The piecemeal struggle for marriage equality in the United States experienced a setback as well as a victory this past week, when on Wednesday the New York Senate rejected a same-sex marriage bill, signed by Gov. David A. Paterson, 38 to 24, according to Jeremy W. Peters of the New York Times. On Tuesday, meanwhile, the DC Council voted 11 to 2 on a bill to legalize same-sex marriage in the first of three steps, the last of which the bill’s sponsors maintain is almost certain, reported Tim Craig of The Washington Post. The sponsors expect civil same-sex marriage to be taking place in the District by Spring.
The idea behind the bill in Washington is not a new consideration, however, but illustrates the long, arduous struggle for equality by its proponents. According to Tim Craig of The Washington Post, “Council members and gay rights activists hailed the vote as the end of a decades-long struggle that started in 1975, when then-council member Arrington Dixon (D) first proposed legalizing same-sex marriage in the District.” The fact that Dixon’s proposal has taken over three decades to realize only highlights the controversial nature of same-sex unions in America, and the pressure that elected officials experience to represent the interests of their constituents while paying heed to considerations of constitutional law.
While in both New York state and Washington, DC, a governing body presided over the proposal, legal recognition of such unions has also been petitioned, put to public vote, and repealed, as in Maine and California, or approved in the form of separate-but-equal status, as in the case of domestic partnerships in Washington state, where same-sex couples possess all the rights and responsibilities of married couples except for the word marriage. The trend of legislatures approving same-sex unions and their subsequent repeal by public vote reveals the endemic belief in America not only that established institutions should remain static in nature, but also that minority issues should be subject to the will of the majority.
This belief begs us to ask what the definition of democracy is. One common-held belief is that a democracy is a system of government in which the people govern themselves through either public vote or elected representatives, and in which the majority opinion rules over that of the minority. We might flesh out this definition to reveal a fundamental principle: the reason an individual has the right to have their own opinion represented with respect to a given legal issue is precisely that the issue directly involves or affects that individual; if it does not, there is no fair or rational basis for the individual to demand a voice in the matter.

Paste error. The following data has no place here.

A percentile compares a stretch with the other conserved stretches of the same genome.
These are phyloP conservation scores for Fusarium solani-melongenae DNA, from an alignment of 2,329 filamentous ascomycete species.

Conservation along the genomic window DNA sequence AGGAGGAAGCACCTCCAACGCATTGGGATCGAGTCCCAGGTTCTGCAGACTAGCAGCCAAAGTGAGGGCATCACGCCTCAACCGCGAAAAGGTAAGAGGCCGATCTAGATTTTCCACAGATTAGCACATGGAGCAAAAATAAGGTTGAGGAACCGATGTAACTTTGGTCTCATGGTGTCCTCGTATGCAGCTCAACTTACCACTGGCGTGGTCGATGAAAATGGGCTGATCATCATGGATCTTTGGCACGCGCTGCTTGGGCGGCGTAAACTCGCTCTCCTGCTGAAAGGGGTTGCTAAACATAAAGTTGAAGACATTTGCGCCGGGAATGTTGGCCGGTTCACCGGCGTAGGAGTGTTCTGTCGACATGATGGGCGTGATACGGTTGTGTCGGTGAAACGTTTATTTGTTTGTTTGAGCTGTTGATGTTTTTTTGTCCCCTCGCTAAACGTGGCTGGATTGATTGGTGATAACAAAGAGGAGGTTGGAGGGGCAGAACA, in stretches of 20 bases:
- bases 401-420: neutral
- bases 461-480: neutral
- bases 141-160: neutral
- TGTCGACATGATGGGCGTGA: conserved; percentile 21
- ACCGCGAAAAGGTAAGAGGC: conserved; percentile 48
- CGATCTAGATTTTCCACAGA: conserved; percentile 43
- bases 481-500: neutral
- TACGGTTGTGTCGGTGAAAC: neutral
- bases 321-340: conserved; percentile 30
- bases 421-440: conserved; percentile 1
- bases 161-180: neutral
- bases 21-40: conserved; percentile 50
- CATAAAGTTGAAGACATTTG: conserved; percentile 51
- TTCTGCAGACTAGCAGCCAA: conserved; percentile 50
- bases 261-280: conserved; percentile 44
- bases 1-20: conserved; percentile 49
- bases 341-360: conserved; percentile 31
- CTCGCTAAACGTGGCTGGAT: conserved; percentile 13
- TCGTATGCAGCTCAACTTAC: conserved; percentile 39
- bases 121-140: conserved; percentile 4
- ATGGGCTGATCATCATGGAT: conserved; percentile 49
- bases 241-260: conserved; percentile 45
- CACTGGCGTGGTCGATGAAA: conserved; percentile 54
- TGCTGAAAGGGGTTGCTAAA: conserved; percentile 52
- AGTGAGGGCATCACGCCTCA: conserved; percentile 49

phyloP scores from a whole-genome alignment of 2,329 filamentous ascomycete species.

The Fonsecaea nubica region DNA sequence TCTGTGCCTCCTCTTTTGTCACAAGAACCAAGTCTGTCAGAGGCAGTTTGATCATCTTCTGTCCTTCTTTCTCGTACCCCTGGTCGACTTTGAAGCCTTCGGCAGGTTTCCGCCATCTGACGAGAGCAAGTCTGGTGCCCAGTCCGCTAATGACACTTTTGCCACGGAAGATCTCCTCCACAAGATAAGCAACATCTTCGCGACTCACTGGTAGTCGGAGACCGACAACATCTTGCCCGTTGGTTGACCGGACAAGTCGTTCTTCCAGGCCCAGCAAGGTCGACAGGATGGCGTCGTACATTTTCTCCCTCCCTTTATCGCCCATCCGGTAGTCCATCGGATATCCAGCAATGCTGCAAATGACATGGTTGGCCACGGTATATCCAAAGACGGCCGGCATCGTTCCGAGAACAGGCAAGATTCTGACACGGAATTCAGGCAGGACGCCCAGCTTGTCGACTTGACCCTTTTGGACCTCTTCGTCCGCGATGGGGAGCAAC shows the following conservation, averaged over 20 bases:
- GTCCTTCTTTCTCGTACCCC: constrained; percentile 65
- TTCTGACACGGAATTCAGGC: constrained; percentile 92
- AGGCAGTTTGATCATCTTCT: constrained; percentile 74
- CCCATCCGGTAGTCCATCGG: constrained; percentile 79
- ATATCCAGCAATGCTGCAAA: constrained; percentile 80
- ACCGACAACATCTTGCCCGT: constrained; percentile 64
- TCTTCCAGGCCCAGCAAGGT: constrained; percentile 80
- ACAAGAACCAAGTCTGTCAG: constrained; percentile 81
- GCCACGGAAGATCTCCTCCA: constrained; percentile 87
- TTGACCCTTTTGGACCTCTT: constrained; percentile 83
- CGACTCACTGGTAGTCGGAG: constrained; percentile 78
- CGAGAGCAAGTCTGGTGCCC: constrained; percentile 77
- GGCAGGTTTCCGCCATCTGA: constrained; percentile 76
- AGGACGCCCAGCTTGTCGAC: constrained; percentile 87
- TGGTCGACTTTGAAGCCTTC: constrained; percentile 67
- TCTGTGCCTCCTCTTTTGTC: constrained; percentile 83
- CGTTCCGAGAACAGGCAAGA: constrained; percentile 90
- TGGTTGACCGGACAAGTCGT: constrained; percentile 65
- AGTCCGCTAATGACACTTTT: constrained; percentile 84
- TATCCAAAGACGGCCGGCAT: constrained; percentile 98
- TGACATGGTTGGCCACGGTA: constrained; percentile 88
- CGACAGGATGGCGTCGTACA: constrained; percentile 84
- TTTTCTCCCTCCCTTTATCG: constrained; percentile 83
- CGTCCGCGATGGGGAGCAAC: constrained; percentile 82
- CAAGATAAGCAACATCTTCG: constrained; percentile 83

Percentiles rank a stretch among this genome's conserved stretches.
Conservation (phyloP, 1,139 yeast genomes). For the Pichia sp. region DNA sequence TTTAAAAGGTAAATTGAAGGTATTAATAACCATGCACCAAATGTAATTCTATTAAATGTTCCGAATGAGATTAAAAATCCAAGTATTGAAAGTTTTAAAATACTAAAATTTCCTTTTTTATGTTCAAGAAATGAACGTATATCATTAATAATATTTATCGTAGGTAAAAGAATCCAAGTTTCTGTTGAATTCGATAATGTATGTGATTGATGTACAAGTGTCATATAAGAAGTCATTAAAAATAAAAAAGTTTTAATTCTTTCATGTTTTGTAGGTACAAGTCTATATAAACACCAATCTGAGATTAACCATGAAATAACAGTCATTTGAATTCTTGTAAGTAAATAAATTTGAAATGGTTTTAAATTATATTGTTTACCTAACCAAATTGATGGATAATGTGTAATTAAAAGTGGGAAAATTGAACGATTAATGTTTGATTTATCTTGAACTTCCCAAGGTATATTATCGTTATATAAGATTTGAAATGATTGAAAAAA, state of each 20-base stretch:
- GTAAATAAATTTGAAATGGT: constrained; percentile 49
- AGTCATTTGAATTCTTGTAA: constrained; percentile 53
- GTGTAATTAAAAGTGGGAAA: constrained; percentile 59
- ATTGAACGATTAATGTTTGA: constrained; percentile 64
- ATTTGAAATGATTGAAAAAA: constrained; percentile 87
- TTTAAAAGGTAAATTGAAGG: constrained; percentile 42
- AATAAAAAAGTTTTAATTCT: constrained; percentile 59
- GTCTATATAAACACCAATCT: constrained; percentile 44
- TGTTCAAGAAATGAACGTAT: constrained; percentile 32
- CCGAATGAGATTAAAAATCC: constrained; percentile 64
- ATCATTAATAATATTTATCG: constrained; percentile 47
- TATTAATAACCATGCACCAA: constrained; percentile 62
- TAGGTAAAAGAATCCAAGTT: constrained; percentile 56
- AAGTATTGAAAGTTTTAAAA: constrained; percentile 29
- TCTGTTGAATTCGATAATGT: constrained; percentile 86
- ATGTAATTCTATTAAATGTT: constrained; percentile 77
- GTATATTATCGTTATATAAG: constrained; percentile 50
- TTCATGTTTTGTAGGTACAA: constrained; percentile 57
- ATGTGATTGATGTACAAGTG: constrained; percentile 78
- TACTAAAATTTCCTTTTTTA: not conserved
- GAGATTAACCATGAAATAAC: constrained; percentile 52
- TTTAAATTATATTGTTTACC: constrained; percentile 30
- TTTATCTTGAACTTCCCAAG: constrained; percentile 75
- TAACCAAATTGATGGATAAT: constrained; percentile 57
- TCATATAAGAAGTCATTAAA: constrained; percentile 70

It is up to each of us to decide whether this is a satisfactory definition, but for the moment let us use it for the sake of argument. To relate this definition of democracy to the recent spate of bills and propositions in the U.S. concerning same-sex marriage, consider a simple syllogism: A democracy is a system of government in which the majority rule, through public vote or elected representatives, on issues which directly affect the majority. Same-sex marriage does not directly affect the majority, but only the minority. Therefore, majority rule on same-sex marriage is undemocratic.
In 1982, in the presence of then-Prime Minister Pierre Trudeau, Queen Elizabeth II signed the Canadian Charter of Rights and Freedoms, one of the chief objectives of which is “to protect minorities against parliamentary majorities”, or “tyranny of the majority” in Canadian parlance. The creators of the Charter believed that majority opinion had no place in the affairs of the minority, and that therefore it was the duty of a democratic government to protect the minority from impingement by the majority.
Civil same-sex marriage would not compel ministers to officiate weddings in religious contexts, and these ministers would retain the religious freedom to deny recognition of any union they chose; meanwhile, same-sex couples would enjoy the rights and responsibilities of a bond recognised by a state which distinguishes between majority and minority concerns. Moreover, elected representatives would be fulfilling their democratic duties by representing their constituents only on issues which affect them.
We must ask ourselves whether such a distinction is long overdue in the legal struggle for marriage equality in the United States.
Image: Nathaniel Brooks for The New York Times
Senator Thomas K. Duane gave Senator Ruth Hassell-Thompson a kiss after she said she would support same-sex marriage.